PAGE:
Posted on: 16 June 2010 by Mark Howells
Expecting a 4.9% average growth rate in revenue passenger kilometres (RPKs) between 2010-2029, Embraer has announced a forecast a requirement for 6,875 aircraft in the 60-120 seat during that period.
In its pre-Farnborough briefings, Luiz Sergio Chiessi, VP market intelligence–airline market, explained that the 30-60 seat segment would require 475 aircraft over the period, expected to be 50 in the first decade to 2019 and 425 between 2020 and 2029.
In the 61-90 seat market, 2,515 are forecast, split into 1,140 for 2010-2019 and 1,375 for 2020-2029. Finally, in the 91-120 segment, where the biggest selling E-Jet – the E-190 – sits, 3,885 are expected over the next 20 year, with the first decade requiring 1,705 and the second needing 2,180.
Chiessi noted that the rate of growth is shifting from US and Europe to the emerging markets of China and the Asia-Pacific. In many of the emerging economies, many of which are likely to liberalise their markets, evolution in regional aviation could mirror what happened when deregulation occurred in the now developed markets, he commented.
Embraer expects the average global GDP to be 3.1% during the forecast period.
Behind the forecast, Chiessi remarked that in the 30-69 seat segment, 50-seat RJs are likely to continue to be important to feed hubs, while the emerging markets will take a considerable number of secondhand aircraft. However, there is also likely to be a market for replacements between 2020-2029, “if we manufacturers can come up with something that has the right economics”.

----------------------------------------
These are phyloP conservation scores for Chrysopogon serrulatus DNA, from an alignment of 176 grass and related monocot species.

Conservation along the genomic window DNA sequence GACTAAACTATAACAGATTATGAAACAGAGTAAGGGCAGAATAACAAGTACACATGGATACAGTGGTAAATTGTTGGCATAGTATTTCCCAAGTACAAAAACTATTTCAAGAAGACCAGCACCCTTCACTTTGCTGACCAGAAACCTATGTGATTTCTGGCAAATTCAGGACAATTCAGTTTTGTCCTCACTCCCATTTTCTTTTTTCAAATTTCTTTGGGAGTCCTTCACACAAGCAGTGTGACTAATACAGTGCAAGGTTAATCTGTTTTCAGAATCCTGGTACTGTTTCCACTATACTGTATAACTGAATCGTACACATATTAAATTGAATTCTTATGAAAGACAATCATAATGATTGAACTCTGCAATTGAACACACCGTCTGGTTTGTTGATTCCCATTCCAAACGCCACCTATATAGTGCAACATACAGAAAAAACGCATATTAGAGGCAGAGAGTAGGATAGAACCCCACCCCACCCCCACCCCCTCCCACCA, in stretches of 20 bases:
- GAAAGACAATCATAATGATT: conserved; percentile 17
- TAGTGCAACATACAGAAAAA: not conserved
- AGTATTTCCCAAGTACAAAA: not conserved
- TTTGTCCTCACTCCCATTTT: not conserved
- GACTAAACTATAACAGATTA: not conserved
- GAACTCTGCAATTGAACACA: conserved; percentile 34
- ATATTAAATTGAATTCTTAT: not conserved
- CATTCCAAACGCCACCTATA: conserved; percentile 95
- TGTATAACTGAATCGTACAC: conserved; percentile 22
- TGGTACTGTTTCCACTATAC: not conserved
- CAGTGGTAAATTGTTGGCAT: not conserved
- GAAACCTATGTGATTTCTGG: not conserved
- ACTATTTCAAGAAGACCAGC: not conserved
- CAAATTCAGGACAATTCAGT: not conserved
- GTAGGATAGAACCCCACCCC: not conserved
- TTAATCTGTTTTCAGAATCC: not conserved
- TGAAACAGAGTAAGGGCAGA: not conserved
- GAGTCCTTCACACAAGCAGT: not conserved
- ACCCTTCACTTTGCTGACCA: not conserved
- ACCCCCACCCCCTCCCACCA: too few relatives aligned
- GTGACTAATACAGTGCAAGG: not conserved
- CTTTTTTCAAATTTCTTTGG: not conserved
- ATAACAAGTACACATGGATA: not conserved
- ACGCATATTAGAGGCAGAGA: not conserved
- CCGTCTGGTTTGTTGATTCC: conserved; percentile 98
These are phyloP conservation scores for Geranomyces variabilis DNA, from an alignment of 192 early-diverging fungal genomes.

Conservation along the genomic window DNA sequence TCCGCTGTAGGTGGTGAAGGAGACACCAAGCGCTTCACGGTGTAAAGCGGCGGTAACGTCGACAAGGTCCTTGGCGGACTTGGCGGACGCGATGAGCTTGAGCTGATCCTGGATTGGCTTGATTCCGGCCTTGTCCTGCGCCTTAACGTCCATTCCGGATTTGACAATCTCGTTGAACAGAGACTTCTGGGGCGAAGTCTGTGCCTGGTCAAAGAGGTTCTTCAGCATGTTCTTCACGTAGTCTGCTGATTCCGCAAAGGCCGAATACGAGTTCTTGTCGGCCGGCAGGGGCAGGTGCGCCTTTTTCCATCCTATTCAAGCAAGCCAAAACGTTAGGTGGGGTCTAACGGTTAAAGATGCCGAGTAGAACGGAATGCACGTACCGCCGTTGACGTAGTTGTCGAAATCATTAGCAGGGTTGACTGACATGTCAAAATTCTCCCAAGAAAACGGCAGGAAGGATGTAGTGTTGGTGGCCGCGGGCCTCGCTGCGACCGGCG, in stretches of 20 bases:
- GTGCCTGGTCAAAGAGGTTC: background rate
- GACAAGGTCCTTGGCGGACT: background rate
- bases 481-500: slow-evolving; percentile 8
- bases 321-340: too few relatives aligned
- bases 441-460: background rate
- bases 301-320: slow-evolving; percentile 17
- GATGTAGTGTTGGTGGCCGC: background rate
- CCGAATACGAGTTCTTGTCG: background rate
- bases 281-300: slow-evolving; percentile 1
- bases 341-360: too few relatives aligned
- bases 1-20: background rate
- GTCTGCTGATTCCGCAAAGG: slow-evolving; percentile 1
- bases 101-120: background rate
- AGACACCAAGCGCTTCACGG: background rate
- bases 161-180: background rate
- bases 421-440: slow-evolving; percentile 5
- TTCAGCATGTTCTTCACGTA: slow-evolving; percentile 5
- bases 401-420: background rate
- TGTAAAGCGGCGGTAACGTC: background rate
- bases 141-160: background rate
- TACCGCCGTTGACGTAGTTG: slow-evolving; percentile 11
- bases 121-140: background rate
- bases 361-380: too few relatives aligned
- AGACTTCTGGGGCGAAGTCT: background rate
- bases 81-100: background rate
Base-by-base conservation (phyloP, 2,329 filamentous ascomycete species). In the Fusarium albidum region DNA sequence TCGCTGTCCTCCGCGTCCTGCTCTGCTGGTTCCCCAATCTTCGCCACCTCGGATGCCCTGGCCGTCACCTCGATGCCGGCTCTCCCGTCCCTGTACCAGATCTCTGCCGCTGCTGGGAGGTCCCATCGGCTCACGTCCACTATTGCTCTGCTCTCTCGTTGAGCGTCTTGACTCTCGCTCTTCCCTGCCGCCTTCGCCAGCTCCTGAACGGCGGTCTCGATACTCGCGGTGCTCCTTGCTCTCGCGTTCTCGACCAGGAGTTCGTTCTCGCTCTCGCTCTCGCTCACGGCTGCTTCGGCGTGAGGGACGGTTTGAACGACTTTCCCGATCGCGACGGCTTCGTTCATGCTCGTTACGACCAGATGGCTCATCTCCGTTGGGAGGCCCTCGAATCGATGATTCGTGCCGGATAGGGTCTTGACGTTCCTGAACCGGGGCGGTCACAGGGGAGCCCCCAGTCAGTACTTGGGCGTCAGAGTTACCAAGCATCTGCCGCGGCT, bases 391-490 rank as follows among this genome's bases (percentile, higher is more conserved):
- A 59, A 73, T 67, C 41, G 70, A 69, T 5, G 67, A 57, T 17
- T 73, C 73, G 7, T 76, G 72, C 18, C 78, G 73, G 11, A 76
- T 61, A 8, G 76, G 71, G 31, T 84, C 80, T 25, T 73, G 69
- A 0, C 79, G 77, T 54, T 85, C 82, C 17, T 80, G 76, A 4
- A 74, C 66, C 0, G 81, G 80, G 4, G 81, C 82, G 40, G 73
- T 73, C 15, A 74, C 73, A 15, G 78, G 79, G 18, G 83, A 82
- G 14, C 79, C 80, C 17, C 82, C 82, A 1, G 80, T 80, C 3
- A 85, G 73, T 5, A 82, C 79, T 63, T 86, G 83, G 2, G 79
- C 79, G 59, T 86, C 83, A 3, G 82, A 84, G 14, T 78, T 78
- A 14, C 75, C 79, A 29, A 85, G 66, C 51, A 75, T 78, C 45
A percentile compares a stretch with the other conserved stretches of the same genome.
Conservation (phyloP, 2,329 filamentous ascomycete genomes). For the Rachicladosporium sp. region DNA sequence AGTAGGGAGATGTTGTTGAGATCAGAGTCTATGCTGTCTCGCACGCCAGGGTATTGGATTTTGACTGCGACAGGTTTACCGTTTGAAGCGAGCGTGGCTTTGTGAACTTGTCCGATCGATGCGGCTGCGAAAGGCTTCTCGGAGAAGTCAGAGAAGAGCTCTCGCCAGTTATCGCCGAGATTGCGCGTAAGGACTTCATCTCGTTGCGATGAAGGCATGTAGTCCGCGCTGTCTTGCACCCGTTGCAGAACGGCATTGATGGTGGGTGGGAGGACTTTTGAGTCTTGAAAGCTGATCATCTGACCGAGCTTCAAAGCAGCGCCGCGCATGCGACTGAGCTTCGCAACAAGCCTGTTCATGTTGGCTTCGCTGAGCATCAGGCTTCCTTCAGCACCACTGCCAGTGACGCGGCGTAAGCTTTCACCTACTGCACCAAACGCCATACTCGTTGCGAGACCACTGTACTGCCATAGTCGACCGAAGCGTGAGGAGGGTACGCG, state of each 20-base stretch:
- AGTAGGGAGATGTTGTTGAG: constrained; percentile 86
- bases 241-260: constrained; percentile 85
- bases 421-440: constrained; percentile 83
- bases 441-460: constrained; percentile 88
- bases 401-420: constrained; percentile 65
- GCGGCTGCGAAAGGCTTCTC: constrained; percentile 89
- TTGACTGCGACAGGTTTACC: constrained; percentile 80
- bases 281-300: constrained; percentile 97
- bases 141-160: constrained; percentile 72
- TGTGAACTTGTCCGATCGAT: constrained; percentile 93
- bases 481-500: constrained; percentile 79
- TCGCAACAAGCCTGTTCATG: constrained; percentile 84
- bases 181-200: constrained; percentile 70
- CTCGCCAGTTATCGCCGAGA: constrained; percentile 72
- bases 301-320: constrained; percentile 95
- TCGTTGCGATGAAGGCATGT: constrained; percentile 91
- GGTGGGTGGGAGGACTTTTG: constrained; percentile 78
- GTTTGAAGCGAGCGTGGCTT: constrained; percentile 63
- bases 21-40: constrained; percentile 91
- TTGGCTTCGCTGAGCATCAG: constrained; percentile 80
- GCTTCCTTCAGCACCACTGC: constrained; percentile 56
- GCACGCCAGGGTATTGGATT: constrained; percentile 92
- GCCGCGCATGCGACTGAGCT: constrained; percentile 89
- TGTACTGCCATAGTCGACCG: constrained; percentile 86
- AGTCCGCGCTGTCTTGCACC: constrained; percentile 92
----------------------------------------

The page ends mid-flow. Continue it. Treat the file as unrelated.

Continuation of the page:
In the 61-90 seaters, scope clause relaxation allowing 80 seats in US will be a market driver. There will also be an increase in demand for a mainline service level in the regional market, with passengers requiring the same level of comfort whether on mainline or regional, Chiessi explained.
Finally Chiessi sees a great many opportunities for right-sizing using E-Jets in the 91-120 seat segment, plus an acceleration of the replacement of old aircraft as key elements behind the forecast demand. “There will also be some relaxation of scope clauses in Europe,” he added.
Bernie Baldwin, editor, Low-Fare & Regional Airlines/LARAnews.net